90% of the Game Is Half Mental: And Other Tales from the Edge of Baseball Fandom

90% of the Game Is Half Mental: And Other Tales from the Edge of Baseball Fandom

by Emma Span
     
 

Yogi Berra once said: “If you come to a fork in the road, take it.” But for lifelong baseball aficionado Emma Span, it hasn’t always been that simple. Now, in this winning collection of essays, Span chronicles her love of the sport, from childhood hobby to full-blown obsession, from big break (becoming The Village Voice’s first

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Overview

Yogi Berra once said: “If you come to a fork in the road, take it.” But for lifelong baseball aficionado Emma Span, it hasn’t always been that simple. Now, in this winning collection of essays, Span chronicles her love of the sport, from childhood hobby to full-blown obsession, from big break (becoming The Village Voice’s first staff sports reporter in years) to heartbreak (getting a pink slip within a year). She recounts elbowing her way to get a quote from Yankees captain Derek Jeter and waiting for Mets pitcher Pedro Martinez to put some pants on for an interview. She literally gives her lifeblood to see the Mets and hops a plane to Taiwan, home to perhaps the largest concentration of Yankees fans outside of the five boroughs. But after getting laid off and being forced to leave her press pass behind, Span wonders if her passion for the sport will fade. Highly unlikely. Baseball helped Span forge a lasting bond with her father, connect with total strangers, and endure even the toughest times. With a fresh voice, a devastating wit, and an alarmingly encyclopedic knowledge of the game, Span offers a new perspective on America’s favorite pasttime—as a journalist, a baseball nerd, a daughter, and a fervent stay-until-the-last-out fan.

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Editorial Reviews

From the Publisher
"Emma Span's 90% of the Game is Half Mental is one of the most enjoyable, satisfying sports books I have ever had the pleasure to read. In a modern journalistic era pocked by snark and sarcasm, Span offers up a riveting glimpse at the absurdity—and splendor—of modern sports. Were this book a mustache, it would be Don Mattingly's—circa 1988."—Jeff Pearlman author, Boys Will Be Boys and The Bad Guys Won!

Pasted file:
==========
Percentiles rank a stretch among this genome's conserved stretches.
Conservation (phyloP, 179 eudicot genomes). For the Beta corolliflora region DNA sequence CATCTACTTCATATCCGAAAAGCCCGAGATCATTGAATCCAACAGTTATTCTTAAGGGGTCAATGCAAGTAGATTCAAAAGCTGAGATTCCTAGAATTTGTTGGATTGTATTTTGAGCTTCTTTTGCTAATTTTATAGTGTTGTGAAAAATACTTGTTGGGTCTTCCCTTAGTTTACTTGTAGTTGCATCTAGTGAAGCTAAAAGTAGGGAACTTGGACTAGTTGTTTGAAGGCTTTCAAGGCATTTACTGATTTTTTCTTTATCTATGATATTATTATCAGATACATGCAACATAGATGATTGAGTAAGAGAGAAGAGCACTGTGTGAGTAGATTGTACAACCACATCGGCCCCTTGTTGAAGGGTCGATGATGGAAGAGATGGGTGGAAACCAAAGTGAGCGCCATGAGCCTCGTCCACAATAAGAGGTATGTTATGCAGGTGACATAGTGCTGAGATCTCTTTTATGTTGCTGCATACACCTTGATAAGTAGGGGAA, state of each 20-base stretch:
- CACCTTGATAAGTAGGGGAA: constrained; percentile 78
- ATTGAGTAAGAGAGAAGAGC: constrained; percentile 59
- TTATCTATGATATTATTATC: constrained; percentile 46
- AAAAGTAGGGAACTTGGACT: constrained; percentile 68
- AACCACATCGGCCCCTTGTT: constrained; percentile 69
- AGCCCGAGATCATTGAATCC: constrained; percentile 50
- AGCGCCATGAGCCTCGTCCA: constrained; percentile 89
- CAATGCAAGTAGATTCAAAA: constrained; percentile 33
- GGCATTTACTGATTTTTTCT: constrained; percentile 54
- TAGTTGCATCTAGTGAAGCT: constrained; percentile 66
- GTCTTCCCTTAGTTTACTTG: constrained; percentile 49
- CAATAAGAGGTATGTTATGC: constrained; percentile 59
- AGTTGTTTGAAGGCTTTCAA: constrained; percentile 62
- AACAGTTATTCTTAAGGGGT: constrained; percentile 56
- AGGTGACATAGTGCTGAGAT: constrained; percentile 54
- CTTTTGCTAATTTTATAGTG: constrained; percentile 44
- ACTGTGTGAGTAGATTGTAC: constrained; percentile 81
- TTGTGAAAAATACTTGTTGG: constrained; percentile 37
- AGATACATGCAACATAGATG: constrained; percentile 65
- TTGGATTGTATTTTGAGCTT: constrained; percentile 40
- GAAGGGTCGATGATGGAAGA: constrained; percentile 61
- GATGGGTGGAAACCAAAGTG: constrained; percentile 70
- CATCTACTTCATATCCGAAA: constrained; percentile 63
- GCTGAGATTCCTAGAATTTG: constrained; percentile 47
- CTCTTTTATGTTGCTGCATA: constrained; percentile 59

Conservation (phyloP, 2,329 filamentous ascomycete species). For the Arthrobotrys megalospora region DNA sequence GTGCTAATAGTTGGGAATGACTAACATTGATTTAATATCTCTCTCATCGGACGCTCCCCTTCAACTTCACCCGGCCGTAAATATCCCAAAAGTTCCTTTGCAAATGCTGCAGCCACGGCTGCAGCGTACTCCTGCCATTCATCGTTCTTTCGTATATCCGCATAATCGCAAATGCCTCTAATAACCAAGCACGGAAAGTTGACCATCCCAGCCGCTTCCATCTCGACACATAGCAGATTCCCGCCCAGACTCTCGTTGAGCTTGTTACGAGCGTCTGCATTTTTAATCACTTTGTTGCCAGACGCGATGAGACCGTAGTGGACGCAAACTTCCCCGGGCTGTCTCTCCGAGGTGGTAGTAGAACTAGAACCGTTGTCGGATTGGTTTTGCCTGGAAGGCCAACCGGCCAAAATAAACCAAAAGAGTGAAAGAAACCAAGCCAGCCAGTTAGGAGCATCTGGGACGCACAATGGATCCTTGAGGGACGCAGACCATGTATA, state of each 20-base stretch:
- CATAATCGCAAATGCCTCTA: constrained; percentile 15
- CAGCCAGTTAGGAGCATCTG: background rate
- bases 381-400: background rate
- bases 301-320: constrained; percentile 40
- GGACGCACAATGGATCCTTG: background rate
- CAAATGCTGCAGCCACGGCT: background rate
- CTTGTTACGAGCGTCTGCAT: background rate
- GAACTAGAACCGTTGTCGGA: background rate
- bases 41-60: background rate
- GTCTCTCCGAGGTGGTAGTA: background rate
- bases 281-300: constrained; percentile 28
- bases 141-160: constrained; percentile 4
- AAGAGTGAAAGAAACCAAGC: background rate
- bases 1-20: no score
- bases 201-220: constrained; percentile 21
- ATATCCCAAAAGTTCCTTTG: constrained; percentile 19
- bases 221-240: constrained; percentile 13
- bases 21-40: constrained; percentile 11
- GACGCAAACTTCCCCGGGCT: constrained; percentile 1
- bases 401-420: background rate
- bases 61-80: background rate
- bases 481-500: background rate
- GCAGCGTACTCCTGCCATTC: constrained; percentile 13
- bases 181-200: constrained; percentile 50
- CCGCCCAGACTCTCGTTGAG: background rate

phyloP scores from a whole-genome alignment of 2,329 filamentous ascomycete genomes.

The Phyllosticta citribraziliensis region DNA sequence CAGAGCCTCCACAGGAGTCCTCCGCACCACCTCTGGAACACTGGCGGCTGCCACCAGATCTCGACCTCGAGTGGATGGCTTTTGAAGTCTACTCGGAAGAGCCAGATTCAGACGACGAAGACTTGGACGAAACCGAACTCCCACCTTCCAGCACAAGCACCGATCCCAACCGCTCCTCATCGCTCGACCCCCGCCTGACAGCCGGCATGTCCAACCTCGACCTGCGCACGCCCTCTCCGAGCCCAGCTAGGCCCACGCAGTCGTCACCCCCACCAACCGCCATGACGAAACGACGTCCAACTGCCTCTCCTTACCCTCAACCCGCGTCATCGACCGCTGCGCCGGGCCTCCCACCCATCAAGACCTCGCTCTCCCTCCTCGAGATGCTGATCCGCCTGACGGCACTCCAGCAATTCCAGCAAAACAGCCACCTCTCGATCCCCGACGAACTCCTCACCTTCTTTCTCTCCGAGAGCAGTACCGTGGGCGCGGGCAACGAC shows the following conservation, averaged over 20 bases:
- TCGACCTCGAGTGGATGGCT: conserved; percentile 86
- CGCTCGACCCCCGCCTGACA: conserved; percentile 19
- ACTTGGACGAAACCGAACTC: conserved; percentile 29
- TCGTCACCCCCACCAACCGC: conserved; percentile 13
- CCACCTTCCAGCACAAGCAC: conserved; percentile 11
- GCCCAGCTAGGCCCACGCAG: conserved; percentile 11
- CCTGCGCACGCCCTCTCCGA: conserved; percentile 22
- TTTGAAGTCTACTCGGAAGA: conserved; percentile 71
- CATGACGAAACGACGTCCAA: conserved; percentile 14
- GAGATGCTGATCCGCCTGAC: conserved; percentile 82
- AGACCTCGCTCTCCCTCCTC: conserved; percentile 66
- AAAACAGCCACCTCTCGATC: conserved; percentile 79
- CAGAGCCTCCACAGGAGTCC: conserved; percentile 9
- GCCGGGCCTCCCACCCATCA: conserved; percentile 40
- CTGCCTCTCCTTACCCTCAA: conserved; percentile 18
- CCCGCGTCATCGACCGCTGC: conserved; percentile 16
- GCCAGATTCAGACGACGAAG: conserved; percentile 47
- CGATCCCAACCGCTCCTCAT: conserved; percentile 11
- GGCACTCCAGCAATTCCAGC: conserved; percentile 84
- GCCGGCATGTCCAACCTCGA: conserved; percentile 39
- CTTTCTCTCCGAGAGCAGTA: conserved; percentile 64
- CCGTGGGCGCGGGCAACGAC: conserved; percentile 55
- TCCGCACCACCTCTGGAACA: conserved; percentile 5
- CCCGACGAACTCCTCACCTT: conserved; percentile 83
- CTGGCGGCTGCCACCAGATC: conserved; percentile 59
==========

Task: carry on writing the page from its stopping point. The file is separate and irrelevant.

"Emma Span likes bad movies ("Bats: Human Harvest"), terrible TV shows ("Walker: Texas Ranger"), and—from the perspective of this Red Sox fan—even worse baseball teams (the New York Yankees). But her zesty dispatches from the clubhouse and the bleachers signal the happy arrival of a new generation of baseball obsessives. I still can't bring myself to root for the Yankees, but it's easy to cheer for Emma Span." —Will Blythe, author of To Hate Like This is To Be Happy Forever

"An irreverent, affectionate look at the frequently obsessive, often irrational, totally committed mindset it takes to be a true baseball fan."—Johnette Howard, author of The Rivals
 
"Emma Span understands what it means to be a sports fan. She writes about baseball the way I wish everyone would write about baseball."—Will Leitch, contributing editor, New York magazine, author God Save The Fan

Library Journal
A warm and funny memoir (casual swearing included) by freelance writer Span, consisting of separate essay-chapters relating to her own experience of baseball, from her father's nurture over scorecards, through her time (2006–07) as sportswriter for the Voice, to observations of what the game brings out in all of us around this country and beyond—players, writers, and fans included. This will be especially enjoyed by Span's twenty-something peers who follow the Mets or Yankees. She has a refreshingly unassuming and appealing voice.

Product Details

ISBN-13:
9780345501752
Publisher:
Random House Publishing Group
Publication date:
03/16/2010
Pages:
192
Sales rank:
1,131,432
Product dimensions:
5.10(w) x 7.90(h) x 0.50(d)

Meet the Author

Emma Span has written about baseball for the Village Voice, Slate, the New York Press, and popular blogs like Bronx Banter, among many other publications; yet when she appeared on Jeopardy! in the fall of 2009, she missed an easy question about Mickey Mantle (claiming that "the buzzer timing was really tricky"). She graduated from Yale University in 2003 and now lives in Brooklyn. This is her first book.

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